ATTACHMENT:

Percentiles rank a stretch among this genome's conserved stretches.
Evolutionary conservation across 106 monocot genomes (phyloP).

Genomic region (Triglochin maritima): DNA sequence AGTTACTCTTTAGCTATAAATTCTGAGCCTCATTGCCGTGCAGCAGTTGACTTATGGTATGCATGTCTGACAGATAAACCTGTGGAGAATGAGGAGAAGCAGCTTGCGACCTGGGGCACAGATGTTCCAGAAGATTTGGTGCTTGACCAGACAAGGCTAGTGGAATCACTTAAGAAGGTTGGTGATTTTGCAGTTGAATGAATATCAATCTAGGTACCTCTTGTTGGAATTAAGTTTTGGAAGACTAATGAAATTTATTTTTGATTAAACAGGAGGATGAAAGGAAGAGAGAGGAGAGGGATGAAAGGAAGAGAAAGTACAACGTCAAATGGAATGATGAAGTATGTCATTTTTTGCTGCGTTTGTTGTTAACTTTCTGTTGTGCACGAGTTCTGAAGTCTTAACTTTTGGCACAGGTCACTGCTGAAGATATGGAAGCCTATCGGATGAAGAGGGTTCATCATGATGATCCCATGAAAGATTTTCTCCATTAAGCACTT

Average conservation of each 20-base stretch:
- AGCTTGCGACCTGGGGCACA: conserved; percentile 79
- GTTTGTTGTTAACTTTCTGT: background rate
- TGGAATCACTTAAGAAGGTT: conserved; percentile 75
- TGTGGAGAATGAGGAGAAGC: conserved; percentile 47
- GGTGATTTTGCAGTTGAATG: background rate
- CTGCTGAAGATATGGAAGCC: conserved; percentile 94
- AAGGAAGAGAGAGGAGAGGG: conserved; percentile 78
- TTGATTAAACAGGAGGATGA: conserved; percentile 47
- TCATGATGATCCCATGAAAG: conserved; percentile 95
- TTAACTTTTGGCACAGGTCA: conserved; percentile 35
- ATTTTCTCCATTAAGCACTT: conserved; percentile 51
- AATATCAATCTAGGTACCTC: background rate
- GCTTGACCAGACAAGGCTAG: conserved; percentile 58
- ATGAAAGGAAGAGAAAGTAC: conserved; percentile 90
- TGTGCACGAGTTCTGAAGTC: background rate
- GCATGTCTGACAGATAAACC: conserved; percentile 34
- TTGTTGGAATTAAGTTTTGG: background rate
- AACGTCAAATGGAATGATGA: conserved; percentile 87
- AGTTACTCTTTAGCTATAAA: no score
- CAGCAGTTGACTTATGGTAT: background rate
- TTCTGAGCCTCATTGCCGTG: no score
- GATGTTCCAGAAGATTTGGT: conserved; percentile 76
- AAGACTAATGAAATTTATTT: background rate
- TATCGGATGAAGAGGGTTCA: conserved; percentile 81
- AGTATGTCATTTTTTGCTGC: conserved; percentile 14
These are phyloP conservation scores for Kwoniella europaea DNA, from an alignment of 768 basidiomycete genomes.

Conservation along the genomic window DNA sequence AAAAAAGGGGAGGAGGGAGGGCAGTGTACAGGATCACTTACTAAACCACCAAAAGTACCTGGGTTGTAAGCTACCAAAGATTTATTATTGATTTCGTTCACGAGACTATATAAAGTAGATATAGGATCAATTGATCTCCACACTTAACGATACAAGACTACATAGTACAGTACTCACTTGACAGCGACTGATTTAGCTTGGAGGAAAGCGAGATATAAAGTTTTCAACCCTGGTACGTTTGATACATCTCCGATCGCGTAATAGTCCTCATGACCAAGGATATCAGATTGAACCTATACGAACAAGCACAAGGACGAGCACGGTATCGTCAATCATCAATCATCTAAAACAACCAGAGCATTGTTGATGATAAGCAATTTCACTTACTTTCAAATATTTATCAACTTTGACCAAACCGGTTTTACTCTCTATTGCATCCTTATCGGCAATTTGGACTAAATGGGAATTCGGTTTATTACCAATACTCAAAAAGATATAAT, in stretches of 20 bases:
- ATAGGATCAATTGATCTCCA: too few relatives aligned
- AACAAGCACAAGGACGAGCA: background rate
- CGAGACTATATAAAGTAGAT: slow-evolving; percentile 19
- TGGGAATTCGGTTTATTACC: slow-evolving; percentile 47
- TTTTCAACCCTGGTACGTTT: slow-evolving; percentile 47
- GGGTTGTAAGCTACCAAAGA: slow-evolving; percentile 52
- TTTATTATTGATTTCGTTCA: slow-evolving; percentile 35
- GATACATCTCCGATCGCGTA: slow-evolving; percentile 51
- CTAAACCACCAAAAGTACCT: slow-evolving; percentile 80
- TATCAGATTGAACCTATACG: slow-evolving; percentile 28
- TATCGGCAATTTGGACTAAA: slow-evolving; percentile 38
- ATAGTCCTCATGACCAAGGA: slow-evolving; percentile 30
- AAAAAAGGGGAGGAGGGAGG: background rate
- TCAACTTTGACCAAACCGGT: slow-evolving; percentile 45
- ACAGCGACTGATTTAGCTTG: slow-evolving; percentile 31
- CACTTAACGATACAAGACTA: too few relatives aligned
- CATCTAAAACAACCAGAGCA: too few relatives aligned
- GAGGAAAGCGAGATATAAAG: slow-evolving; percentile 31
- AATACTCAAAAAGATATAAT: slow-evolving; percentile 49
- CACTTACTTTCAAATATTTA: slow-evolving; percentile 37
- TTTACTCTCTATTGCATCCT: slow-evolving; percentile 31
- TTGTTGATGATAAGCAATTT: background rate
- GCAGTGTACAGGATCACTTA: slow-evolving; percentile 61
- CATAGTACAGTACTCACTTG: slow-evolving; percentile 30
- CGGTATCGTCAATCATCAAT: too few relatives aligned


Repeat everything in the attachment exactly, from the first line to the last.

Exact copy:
Percentiles rank a stretch among this genome's conserved stretches.
Evolutionary conservation across 106 monocot genomes (phyloP).

Genomic region (Triglochin maritima): DNA sequence AGTTACTCTTTAGCTATAAATTCTGAGCCTCATTGCCGTGCAGCAGTTGACTTATGGTATGCATGTCTGACAGATAAACCTGTGGAGAATGAGGAGAAGCAGCTTGCGACCTGGGGCACAGATGTTCCAGAAGATTTGGTGCTTGACCAGACAAGGCTAGTGGAATCACTTAAGAAGGTTGGTGATTTTGCAGTTGAATGAATATCAATCTAGGTACCTCTTGTTGGAATTAAGTTTTGGAAGACTAATGAAATTTATTTTTGATTAAACAGGAGGATGAAAGGAAGAGAGAGGAGAGGGATGAAAGGAAGAGAAAGTACAACGTCAAATGGAATGATGAAGTATGTCATTTTTTGCTGCGTTTGTTGTTAACTTTCTGTTGTGCACGAGTTCTGAAGTCTTAACTTTTGGCACAGGTCACTGCTGAAGATATGGAAGCCTATCGGATGAAGAGGGTTCATCATGATGATCCCATGAAAGATTTTCTCCATTAAGCACTT

Average conservation of each 20-base stretch:
- AGCTTGCGACCTGGGGCACA: conserved; percentile 79
- GTTTGTTGTTAACTTTCTGT: background rate
- TGGAATCACTTAAGAAGGTT: conserved; percentile 75
- TGTGGAGAATGAGGAGAAGC: conserved; percentile 47
- GGTGATTTTGCAGTTGAATG: background rate
- CTGCTGAAGATATGGAAGCC: conserved; percentile 94
- AAGGAAGAGAGAGGAGAGGG: conserved; percentile 78
- TTGATTAAACAGGAGGATGA: conserved; percentile 47
- TCATGATGATCCCATGAAAG: conserved; percentile 95
- TTAACTTTTGGCACAGGTCA: conserved; percentile 35
- ATTTTCTCCATTAAGCACTT: conserved; percentile 51
- AATATCAATCTAGGTACCTC: background rate
- GCTTGACCAGACAAGGCTAG: conserved; percentile 58
- ATGAAAGGAAGAGAAAGTAC: conserved; percentile 90
- TGTGCACGAGTTCTGAAGTC: background rate
- GCATGTCTGACAGATAAACC: conserved; percentile 34
- TTGTTGGAATTAAGTTTTGG: background rate
- AACGTCAAATGGAATGATGA: conserved; percentile 87
- AGTTACTCTTTAGCTATAAA: no score
- CAGCAGTTGACTTATGGTAT: background rate
- TTCTGAGCCTCATTGCCGTG: no score
- GATGTTCCAGAAGATTTGGT: conserved; percentile 76
- AAGACTAATGAAATTTATTT: background rate
- TATCGGATGAAGAGGGTTCA: conserved; percentile 81
- AGTATGTCATTTTTTGCTGC: conserved; percentile 14
These are phyloP conservation scores for Kwoniella europaea DNA, from an alignment of 768 basidiomycete genomes.

Conservation along the genomic window DNA sequence AAAAAAGGGGAGGAGGGAGGGCAGTGTACAGGATCACTTACTAAACCACCAAAAGTACCTGGGTTGTAAGCTACCAAAGATTTATTATTGATTTCGTTCACGAGACTATATAAAGTAGATATAGGATCAATTGATCTCCACACTTAACGATACAAGACTACATAGTACAGTACTCACTTGACAGCGACTGATTTAGCTTGGAGGAAAGCGAGATATAAAGTTTTCAACCCTGGTACGTTTGATACATCTCCGATCGCGTAATAGTCCTCATGACCAAGGATATCAGATTGAACCTATACGAACAAGCACAAGGACGAGCACGGTATCGTCAATCATCAATCATCTAAAACAACCAGAGCATTGTTGATGATAAGCAATTTCACTTACTTTCAAATATTTATCAACTTTGACCAAACCGGTTTTACTCTCTATTGCATCCTTATCGGCAATTTGGACTAAATGGGAATTCGGTTTATTACCAATACTCAAAAAGATATAAT, in stretches of 20 bases:
- ATAGGATCAATTGATCTCCA: too few relatives aligned
- AACAAGCACAAGGACGAGCA: background rate
- CGAGACTATATAAAGTAGAT: slow-evolving; percentile 19
- TGGGAATTCGGTTTATTACC: slow-evolving; percentile 47
- TTTTCAACCCTGGTACGTTT: slow-evolving; percentile 47
- GGGTTGTAAGCTACCAAAGA: slow-evolving; percentile 52
- TTTATTATTGATTTCGTTCA: slow-evolving; percentile 35
- GATACATCTCCGATCGCGTA: slow-evolving; percentile 51
- CTAAACCACCAAAAGTACCT: slow-evolving; percentile 80
- TATCAGATTGAACCTATACG: slow-evolving; percentile 28
- TATCGGCAATTTGGACTAAA: slow-evolving; percentile 38
- ATAGTCCTCATGACCAAGGA: slow-evolving; percentile 30
- AAAAAAGGGGAGGAGGGAGG: background rate
- TCAACTTTGACCAAACCGGT: slow-evolving; percentile 45
- ACAGCGACTGATTTAGCTTG: slow-evolving; percentile 31
- CACTTAACGATACAAGACTA: too few relatives aligned
- CATCTAAAACAACCAGAGCA: too few relatives aligned
- GAGGAAAGCGAGATATAAAG: slow-evolving; percentile 31
- AATACTCAAAAAGATATAAT: slow-evolving; percentile 49
- CACTTACTTTCAAATATTTA: slow-evolving; percentile 37
- TTTACTCTCTATTGCATCCT: slow-evolving; percentile 31
- TTGTTGATGATAAGCAATTT: background rate
- GCAGTGTACAGGATCACTTA: slow-evolving; percentile 61
- CATAGTACAGTACTCACTTG: slow-evolving; percentile 30
- CGGTATCGTCAATCATCAAT: too few relatives aligned